This third volume begins with Napoleon’s ambitious foray in Spain and Portugal in 1807-8, despite British intervention his forces are triumphant over much of Spain. Napoleon is forced to turn back to his Eastern enemies as Austria attack on the Danube, even Napoleon’s great powers cannot gain him victories at all times and his repulse at Aspern hands him his first major defeat. He is able to bring the Austrians to heel after the bloody battle of Wagram, but his over vaulting ambition is beginning to become too much; as reverses in the Peninsula mount he decides on the disastrous Russian campaign of 1812. This volume concludes as the remnants of the Grande Armée trudge back through the snows of Russia and his lieutenants are roundly beaten by Wellington at Vittoria.
A well written, expansive and excellent classic.
Renowned for its accuracy, brevity, and readability, this book has long been the gold standard of concise histories of the Napoleonic Wars. Now in an updated and revised edition, it is unique in its portrayal of one of the world's great generals as a scrambler who never had a plan, strategic or tactical, that did not break down or change of necessity in the field. Distinguished historian Owen Connelly argues that Napoleon was the master of the broken play, so confident of his ability to improvise, cover his own mistakes, and capitalize on those of the enemy that he repeatedly plunged his armies into uncertain, seemingly desperate situations, only to emerge victorious as he "blundered" to glory.

Beginning with a sketch of Napoleon's early life, the book progresses to his command of artillery at Toulon and the "whiff of grapeshot" in Paris that netted him control of the Army of Italy, where his incredible performance catapulted him to fame. The author vividly traces Napoleon's campaigns as a general of the French Revolution and emperor of the French, knowledgeably analyzing each battle's successes and failures. The author depicts Napoleon's "art of war" as a system of engaging the enemy, waiting for him to make a mistake, improvising a plan on the spot-and winning. Far from detracting from Bonaparte's reputation, his blunders rather made him a great general, a "natural" who depended on his intuition and ability to read battlefields and his enemy to win. Exploring this neglected aspect of Napoleon's battlefield genius, Connelly at the same time offers stirring and complete accounts of all the Napoleonic campaigns.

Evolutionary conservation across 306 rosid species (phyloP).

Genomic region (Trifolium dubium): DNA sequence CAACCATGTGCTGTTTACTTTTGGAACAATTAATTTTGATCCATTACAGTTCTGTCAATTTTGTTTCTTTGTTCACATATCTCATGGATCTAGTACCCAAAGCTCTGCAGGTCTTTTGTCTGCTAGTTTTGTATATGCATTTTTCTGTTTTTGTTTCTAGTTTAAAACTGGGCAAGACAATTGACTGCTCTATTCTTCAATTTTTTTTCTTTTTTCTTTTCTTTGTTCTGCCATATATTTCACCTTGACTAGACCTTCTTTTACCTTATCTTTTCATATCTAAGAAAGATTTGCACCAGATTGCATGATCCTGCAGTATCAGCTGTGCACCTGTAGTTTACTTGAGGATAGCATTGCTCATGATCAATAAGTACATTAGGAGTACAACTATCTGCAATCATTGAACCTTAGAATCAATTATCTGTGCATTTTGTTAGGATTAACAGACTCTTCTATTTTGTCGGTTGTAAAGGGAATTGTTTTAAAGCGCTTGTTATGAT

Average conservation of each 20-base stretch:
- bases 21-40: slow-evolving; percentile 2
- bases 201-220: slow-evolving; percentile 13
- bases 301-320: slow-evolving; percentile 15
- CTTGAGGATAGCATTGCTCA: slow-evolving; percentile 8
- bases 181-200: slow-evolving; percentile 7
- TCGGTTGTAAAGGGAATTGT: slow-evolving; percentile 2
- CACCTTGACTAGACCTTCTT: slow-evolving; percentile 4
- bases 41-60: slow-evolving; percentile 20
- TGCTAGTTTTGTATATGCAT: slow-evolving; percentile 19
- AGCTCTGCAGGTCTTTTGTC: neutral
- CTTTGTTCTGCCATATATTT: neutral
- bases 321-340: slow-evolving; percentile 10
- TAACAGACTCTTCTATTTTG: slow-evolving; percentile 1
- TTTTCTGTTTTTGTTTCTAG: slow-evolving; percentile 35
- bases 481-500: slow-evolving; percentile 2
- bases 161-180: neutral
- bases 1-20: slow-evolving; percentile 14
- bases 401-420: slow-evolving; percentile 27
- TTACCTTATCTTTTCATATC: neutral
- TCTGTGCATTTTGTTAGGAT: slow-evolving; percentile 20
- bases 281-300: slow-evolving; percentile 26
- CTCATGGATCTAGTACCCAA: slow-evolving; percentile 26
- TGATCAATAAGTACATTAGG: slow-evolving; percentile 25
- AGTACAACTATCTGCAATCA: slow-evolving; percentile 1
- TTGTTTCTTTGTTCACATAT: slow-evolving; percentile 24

Renowned historian, essayist, and journalist David A. Bell has long made France and its history the subject of his scholarly gaze and the object of his enduring affection. Shadows of Revolution: Reflections on France, Past and Present gathers together his writing, composed over a period of more than 25 years, into a single volume. As the title of this collection suggests, Bell views much of French history through the lens of the Revolutionary era. Within a space of a dozen years, from Bastille to Bonaparte, the country experimented with and experienced every form of governance, creating in the process, as Bell puts it, "the most intense political laboratory the world had ever known." The Revolution remains the country's defining era, delineating its sense of identity and overshadowing the events that followed it. Yet another, Bell argues, is the Vichy period and World War Two-France's dark night of the soul-with whose legacies the country continues to contend. These two moments of violent and transformative upheaval may dominate French history, but as this collection and Bell's observational powers reveal, the full range of topics involving France is endlessly rich and diverse. Divided into eight sections, it connects France's education to its national identity, the Enlightenment to the Revolution and human rights, Napoleon to Victor Hugo, and nineteenth-century anti-Semitism to such recent events such as the riots of 2006, the Arab Spring, and the Charlie Hebdo tragedy. Shadows of Revolution embodies and reflects the endlessly fascinating and entertaining complexity of French history, and shows the ways in which it has shaped world history.